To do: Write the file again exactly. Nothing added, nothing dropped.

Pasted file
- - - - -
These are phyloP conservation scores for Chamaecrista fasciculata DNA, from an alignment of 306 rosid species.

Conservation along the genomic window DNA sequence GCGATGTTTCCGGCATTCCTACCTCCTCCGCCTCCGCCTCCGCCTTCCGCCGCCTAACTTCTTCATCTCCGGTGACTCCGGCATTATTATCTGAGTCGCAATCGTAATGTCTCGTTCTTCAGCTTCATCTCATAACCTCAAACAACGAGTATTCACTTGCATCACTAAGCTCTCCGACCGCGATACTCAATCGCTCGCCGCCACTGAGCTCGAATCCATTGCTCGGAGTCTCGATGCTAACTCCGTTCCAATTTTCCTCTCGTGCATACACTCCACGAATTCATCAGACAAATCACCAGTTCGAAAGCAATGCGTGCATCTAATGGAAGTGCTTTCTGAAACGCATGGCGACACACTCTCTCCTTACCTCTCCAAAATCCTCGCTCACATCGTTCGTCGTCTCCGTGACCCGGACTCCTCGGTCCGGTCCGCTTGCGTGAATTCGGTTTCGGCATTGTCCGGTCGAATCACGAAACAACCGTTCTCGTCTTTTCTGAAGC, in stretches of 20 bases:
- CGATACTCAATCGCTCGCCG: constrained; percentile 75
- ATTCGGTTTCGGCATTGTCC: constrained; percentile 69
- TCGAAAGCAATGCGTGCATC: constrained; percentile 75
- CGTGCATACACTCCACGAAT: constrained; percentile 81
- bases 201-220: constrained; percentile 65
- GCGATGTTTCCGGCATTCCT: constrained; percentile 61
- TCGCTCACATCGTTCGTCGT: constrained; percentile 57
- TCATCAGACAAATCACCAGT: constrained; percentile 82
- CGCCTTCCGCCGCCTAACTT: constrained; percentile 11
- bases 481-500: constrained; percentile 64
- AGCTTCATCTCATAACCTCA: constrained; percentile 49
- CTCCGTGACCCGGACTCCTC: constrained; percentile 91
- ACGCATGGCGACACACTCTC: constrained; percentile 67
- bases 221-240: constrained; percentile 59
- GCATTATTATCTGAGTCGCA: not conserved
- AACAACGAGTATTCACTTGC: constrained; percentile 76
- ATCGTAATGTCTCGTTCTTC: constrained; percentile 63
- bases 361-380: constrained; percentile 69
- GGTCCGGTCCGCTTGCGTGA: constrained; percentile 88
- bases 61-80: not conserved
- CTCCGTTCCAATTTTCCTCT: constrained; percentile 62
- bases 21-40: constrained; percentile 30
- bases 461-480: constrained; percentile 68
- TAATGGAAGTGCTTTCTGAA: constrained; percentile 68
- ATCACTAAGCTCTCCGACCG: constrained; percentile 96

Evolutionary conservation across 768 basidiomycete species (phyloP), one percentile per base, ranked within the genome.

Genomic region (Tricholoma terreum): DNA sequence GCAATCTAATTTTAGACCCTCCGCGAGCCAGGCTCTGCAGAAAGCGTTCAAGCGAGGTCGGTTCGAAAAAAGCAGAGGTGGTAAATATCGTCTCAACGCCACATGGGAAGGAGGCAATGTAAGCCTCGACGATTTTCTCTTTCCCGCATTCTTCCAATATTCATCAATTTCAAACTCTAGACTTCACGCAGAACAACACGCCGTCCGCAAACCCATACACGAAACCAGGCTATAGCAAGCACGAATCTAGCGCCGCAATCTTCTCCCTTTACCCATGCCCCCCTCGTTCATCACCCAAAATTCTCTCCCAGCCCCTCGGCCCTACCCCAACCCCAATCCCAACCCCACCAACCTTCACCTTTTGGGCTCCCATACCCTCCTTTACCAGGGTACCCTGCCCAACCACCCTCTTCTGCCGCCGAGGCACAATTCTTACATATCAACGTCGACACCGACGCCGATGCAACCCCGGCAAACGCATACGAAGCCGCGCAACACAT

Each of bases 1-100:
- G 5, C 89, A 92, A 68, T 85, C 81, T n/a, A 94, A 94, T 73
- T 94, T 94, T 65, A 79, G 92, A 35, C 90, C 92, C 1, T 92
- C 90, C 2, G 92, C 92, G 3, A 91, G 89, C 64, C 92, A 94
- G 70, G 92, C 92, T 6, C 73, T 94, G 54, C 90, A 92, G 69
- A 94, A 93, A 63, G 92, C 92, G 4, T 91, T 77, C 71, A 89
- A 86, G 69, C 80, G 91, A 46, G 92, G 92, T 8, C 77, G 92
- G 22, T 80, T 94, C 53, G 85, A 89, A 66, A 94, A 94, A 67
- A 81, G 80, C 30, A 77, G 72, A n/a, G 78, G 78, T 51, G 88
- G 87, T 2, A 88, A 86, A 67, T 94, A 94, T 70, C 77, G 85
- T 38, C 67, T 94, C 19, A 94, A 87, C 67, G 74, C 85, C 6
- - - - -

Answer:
These are phyloP conservation scores for Chamaecrista fasciculata DNA, from an alignment of 306 rosid species.

Conservation along the genomic window DNA sequence GCGATGTTTCCGGCATTCCTACCTCCTCCGCCTCCGCCTCCGCCTTCCGCCGCCTAACTTCTTCATCTCCGGTGACTCCGGCATTATTATCTGAGTCGCAATCGTAATGTCTCGTTCTTCAGCTTCATCTCATAACCTCAAACAACGAGTATTCACTTGCATCACTAAGCTCTCCGACCGCGATACTCAATCGCTCGCCGCCACTGAGCTCGAATCCATTGCTCGGAGTCTCGATGCTAACTCCGTTCCAATTTTCCTCTCGTGCATACACTCCACGAATTCATCAGACAAATCACCAGTTCGAAAGCAATGCGTGCATCTAATGGAAGTGCTTTCTGAAACGCATGGCGACACACTCTCTCCTTACCTCTCCAAAATCCTCGCTCACATCGTTCGTCGTCTCCGTGACCCGGACTCCTCGGTCCGGTCCGCTTGCGTGAATTCGGTTTCGGCATTGTCCGGTCGAATCACGAAACAACCGTTCTCGTCTTTTCTGAAGC, in stretches of 20 bases:
- CGATACTCAATCGCTCGCCG: constrained; percentile 75
- ATTCGGTTTCGGCATTGTCC: constrained; percentile 69
- TCGAAAGCAATGCGTGCATC: constrained; percentile 75
- CGTGCATACACTCCACGAAT: constrained; percentile 81
- bases 201-220: constrained; percentile 65
- GCGATGTTTCCGGCATTCCT: constrained; percentile 61
- TCGCTCACATCGTTCGTCGT: constrained; percentile 57
- TCATCAGACAAATCACCAGT: constrained; percentile 82
- CGCCTTCCGCCGCCTAACTT: constrained; percentile 11
- bases 481-500: constrained; percentile 64
- AGCTTCATCTCATAACCTCA: constrained; percentile 49
- CTCCGTGACCCGGACTCCTC: constrained; percentile 91
- ACGCATGGCGACACACTCTC: constrained; percentile 67
- bases 221-240: constrained; percentile 59
- GCATTATTATCTGAGTCGCA: not conserved
- AACAACGAGTATTCACTTGC: constrained; percentile 76
- ATCGTAATGTCTCGTTCTTC: constrained; percentile 63
- bases 361-380: constrained; percentile 69
- GGTCCGGTCCGCTTGCGTGA: constrained; percentile 88
- bases 61-80: not conserved
- CTCCGTTCCAATTTTCCTCT: constrained; percentile 62
- bases 21-40: constrained; percentile 30
- bases 461-480: constrained; percentile 68
- TAATGGAAGTGCTTTCTGAA: constrained; percentile 68
- ATCACTAAGCTCTCCGACCG: constrained; percentile 96

Evolutionary conservation across 768 basidiomycete species (phyloP), one percentile per base, ranked within the genome.

Genomic region (Tricholoma terreum): DNA sequence GCAATCTAATTTTAGACCCTCCGCGAGCCAGGCTCTGCAGAAAGCGTTCAAGCGAGGTCGGTTCGAAAAAAGCAGAGGTGGTAAATATCGTCTCAACGCCACATGGGAAGGAGGCAATGTAAGCCTCGACGATTTTCTCTTTCCCGCATTCTTCCAATATTCATCAATTTCAAACTCTAGACTTCACGCAGAACAACACGCCGTCCGCAAACCCATACACGAAACCAGGCTATAGCAAGCACGAATCTAGCGCCGCAATCTTCTCCCTTTACCCATGCCCCCCTCGTTCATCACCCAAAATTCTCTCCCAGCCCCTCGGCCCTACCCCAACCCCAATCCCAACCCCACCAACCTTCACCTTTTGGGCTCCCATACCCTCCTTTACCAGGGTACCCTGCCCAACCACCCTCTTCTGCCGCCGAGGCACAATTCTTACATATCAACGTCGACACCGACGCCGATGCAACCCCGGCAAACGCATACGAAGCCGCGCAACACAT

Each of bases 1-100:
- G 5, C 89, A 92, A 68, T 85, C 81, T n/a, A 94, A 94, T 73
- T 94, T 94, T 65, A 79, G 92, A 35, C 90, C 92, C 1, T 92
- C 90, C 2, G 92, C 92, G 3, A 91, G 89, C 64, C 92, A 94
- G 70, G 92, C 92, T 6, C 73, T 94, G 54, C 90, A 92, G 69
- A 94, A 93, A 63, G 92, C 92, G 4, T 91, T 77, C 71, A 89
- A 86, G 69, C 80, G 91, A 46, G 92, G 92, T 8, C 77, G 92
- G 22, T 80, T 94, C 53, G 85, A 89, A 66, A 94, A 94, A 67
- A 81, G 80, C 30, A 77, G 72, A n/a, G 78, G 78, T 51, G 88
- G 87, T 2, A 88, A 86, A 67, T 94, A 94, T 70, C 77, G 85
- T 38, C 67, T 94, C 19, A 94, A 87, C 67, G 74, C 85, C 6